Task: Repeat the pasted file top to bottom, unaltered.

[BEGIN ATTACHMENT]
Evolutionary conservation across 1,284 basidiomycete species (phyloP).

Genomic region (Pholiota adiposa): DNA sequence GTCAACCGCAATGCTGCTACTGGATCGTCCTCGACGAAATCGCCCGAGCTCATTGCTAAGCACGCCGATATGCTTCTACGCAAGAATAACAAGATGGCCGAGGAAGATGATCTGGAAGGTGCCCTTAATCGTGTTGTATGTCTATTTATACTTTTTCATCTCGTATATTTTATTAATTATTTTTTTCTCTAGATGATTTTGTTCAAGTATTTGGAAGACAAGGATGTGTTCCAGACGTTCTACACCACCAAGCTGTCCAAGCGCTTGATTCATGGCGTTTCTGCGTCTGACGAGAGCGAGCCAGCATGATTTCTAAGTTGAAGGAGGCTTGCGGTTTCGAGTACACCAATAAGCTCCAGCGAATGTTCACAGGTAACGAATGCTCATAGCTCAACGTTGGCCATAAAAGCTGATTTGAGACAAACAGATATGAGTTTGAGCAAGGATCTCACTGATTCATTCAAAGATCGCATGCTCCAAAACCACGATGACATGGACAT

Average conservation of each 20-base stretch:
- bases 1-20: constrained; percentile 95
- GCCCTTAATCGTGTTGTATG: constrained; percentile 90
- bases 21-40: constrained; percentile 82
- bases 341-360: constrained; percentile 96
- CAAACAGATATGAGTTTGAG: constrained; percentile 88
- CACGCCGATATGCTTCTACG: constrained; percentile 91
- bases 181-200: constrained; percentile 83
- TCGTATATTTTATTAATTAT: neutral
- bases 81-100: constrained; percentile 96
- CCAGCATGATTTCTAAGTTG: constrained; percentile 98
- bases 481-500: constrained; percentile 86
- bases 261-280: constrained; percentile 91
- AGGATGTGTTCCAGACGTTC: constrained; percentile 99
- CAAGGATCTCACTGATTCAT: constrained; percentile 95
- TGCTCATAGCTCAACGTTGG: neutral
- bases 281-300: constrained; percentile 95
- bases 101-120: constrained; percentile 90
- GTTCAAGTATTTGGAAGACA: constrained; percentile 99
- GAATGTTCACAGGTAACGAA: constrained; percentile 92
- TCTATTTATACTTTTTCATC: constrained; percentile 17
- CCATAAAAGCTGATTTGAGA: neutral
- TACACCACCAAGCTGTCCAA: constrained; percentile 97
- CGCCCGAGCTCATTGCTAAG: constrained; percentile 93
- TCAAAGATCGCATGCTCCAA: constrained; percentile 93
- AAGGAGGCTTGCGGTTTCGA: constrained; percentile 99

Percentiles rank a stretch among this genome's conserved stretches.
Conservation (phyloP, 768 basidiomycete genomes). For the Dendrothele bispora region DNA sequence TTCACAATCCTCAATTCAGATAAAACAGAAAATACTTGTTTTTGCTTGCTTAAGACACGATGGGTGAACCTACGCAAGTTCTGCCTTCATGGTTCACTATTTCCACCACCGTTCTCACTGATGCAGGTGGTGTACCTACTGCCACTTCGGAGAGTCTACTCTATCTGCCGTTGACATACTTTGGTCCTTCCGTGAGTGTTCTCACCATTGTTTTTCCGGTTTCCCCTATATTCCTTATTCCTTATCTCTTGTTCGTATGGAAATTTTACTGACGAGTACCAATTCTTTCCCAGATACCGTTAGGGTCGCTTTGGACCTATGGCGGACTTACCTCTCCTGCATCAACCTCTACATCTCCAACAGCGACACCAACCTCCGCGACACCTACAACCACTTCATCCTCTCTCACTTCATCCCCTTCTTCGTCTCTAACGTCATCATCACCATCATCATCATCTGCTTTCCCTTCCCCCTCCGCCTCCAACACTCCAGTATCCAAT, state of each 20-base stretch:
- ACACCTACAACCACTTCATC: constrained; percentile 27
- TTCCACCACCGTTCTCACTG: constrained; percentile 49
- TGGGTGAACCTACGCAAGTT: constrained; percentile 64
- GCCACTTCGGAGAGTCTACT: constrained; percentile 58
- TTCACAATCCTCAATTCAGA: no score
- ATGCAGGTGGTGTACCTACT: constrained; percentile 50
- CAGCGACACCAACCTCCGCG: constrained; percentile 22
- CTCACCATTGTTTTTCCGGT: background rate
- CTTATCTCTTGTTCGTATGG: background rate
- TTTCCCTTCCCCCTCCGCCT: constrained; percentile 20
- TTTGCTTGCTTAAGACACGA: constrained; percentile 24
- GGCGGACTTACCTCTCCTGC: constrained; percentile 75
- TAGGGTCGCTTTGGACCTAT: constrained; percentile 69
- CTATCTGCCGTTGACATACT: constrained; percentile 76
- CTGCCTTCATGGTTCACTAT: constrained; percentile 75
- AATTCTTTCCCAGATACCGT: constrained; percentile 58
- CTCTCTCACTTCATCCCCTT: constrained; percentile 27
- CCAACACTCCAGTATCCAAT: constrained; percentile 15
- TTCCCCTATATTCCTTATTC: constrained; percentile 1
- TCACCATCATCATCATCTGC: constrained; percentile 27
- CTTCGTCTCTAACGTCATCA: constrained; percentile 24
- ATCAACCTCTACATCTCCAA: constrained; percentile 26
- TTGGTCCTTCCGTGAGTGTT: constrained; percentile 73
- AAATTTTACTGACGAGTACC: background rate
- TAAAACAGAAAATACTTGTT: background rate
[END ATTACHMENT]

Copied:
Evolutionary conservation across 1,284 basidiomycete species (phyloP).

Genomic region (Pholiota adiposa): DNA sequence GTCAACCGCAATGCTGCTACTGGATCGTCCTCGACGAAATCGCCCGAGCTCATTGCTAAGCACGCCGATATGCTTCTACGCAAGAATAACAAGATGGCCGAGGAAGATGATCTGGAAGGTGCCCTTAATCGTGTTGTATGTCTATTTATACTTTTTCATCTCGTATATTTTATTAATTATTTTTTTCTCTAGATGATTTTGTTCAAGTATTTGGAAGACAAGGATGTGTTCCAGACGTTCTACACCACCAAGCTGTCCAAGCGCTTGATTCATGGCGTTTCTGCGTCTGACGAGAGCGAGCCAGCATGATTTCTAAGTTGAAGGAGGCTTGCGGTTTCGAGTACACCAATAAGCTCCAGCGAATGTTCACAGGTAACGAATGCTCATAGCTCAACGTTGGCCATAAAAGCTGATTTGAGACAAACAGATATGAGTTTGAGCAAGGATCTCACTGATTCATTCAAAGATCGCATGCTCCAAAACCACGATGACATGGACAT

Average conservation of each 20-base stretch:
- bases 1-20: constrained; percentile 95
- GCCCTTAATCGTGTTGTATG: constrained; percentile 90
- bases 21-40: constrained; percentile 82
- bases 341-360: constrained; percentile 96
- CAAACAGATATGAGTTTGAG: constrained; percentile 88
- CACGCCGATATGCTTCTACG: constrained; percentile 91
- bases 181-200: constrained; percentile 83
- TCGTATATTTTATTAATTAT: neutral
- bases 81-100: constrained; percentile 96
- CCAGCATGATTTCTAAGTTG: constrained; percentile 98
- bases 481-500: constrained; percentile 86
- bases 261-280: constrained; percentile 91
- AGGATGTGTTCCAGACGTTC: constrained; percentile 99
- CAAGGATCTCACTGATTCAT: constrained; percentile 95
- TGCTCATAGCTCAACGTTGG: neutral
- bases 281-300: constrained; percentile 95
- bases 101-120: constrained; percentile 90
- GTTCAAGTATTTGGAAGACA: constrained; percentile 99
- GAATGTTCACAGGTAACGAA: constrained; percentile 92
- TCTATTTATACTTTTTCATC: constrained; percentile 17
- CCATAAAAGCTGATTTGAGA: neutral
- TACACCACCAAGCTGTCCAA: constrained; percentile 97
- CGCCCGAGCTCATTGCTAAG: constrained; percentile 93
- TCAAAGATCGCATGCTCCAA: constrained; percentile 93
- AAGGAGGCTTGCGGTTTCGA: constrained; percentile 99

Percentiles rank a stretch among this genome's conserved stretches.
Conservation (phyloP, 768 basidiomycete genomes). For the Dendrothele bispora region DNA sequence TTCACAATCCTCAATTCAGATAAAACAGAAAATACTTGTTTTTGCTTGCTTAAGACACGATGGGTGAACCTACGCAAGTTCTGCCTTCATGGTTCACTATTTCCACCACCGTTCTCACTGATGCAGGTGGTGTACCTACTGCCACTTCGGAGAGTCTACTCTATCTGCCGTTGACATACTTTGGTCCTTCCGTGAGTGTTCTCACCATTGTTTTTCCGGTTTCCCCTATATTCCTTATTCCTTATCTCTTGTTCGTATGGAAATTTTACTGACGAGTACCAATTCTTTCCCAGATACCGTTAGGGTCGCTTTGGACCTATGGCGGACTTACCTCTCCTGCATCAACCTCTACATCTCCAACAGCGACACCAACCTCCGCGACACCTACAACCACTTCATCCTCTCTCACTTCATCCCCTTCTTCGTCTCTAACGTCATCATCACCATCATCATCATCTGCTTTCCCTTCCCCCTCCGCCTCCAACACTCCAGTATCCAAT, state of each 20-base stretch:
- ACACCTACAACCACTTCATC: constrained; percentile 27
- TTCCACCACCGTTCTCACTG: constrained; percentile 49
- TGGGTGAACCTACGCAAGTT: constrained; percentile 64
- GCCACTTCGGAGAGTCTACT: constrained; percentile 58
- TTCACAATCCTCAATTCAGA: no score
- ATGCAGGTGGTGTACCTACT: constrained; percentile 50
- CAGCGACACCAACCTCCGCG: constrained; percentile 22
- CTCACCATTGTTTTTCCGGT: background rate
- CTTATCTCTTGTTCGTATGG: background rate
- TTTCCCTTCCCCCTCCGCCT: constrained; percentile 20
- TTTGCTTGCTTAAGACACGA: constrained; percentile 24
- GGCGGACTTACCTCTCCTGC: constrained; percentile 75
- TAGGGTCGCTTTGGACCTAT: constrained; percentile 69
- CTATCTGCCGTTGACATACT: constrained; percentile 76
- CTGCCTTCATGGTTCACTAT: constrained; percentile 75
- AATTCTTTCCCAGATACCGT: constrained; percentile 58
- CTCTCTCACTTCATCCCCTT: constrained; percentile 27
- CCAACACTCCAGTATCCAAT: constrained; percentile 15
- TTCCCCTATATTCCTTATTC: constrained; percentile 1
- TCACCATCATCATCATCTGC: constrained; percentile 27
- CTTCGTCTCTAACGTCATCA: constrained; percentile 24
- ATCAACCTCTACATCTCCAA: constrained; percentile 26
- TTGGTCCTTCCGTGAGTGTT: constrained; percentile 73
- AAATTTTACTGACGAGTACC: background rate
- TAAAACAGAAAATACTTGTT: background rate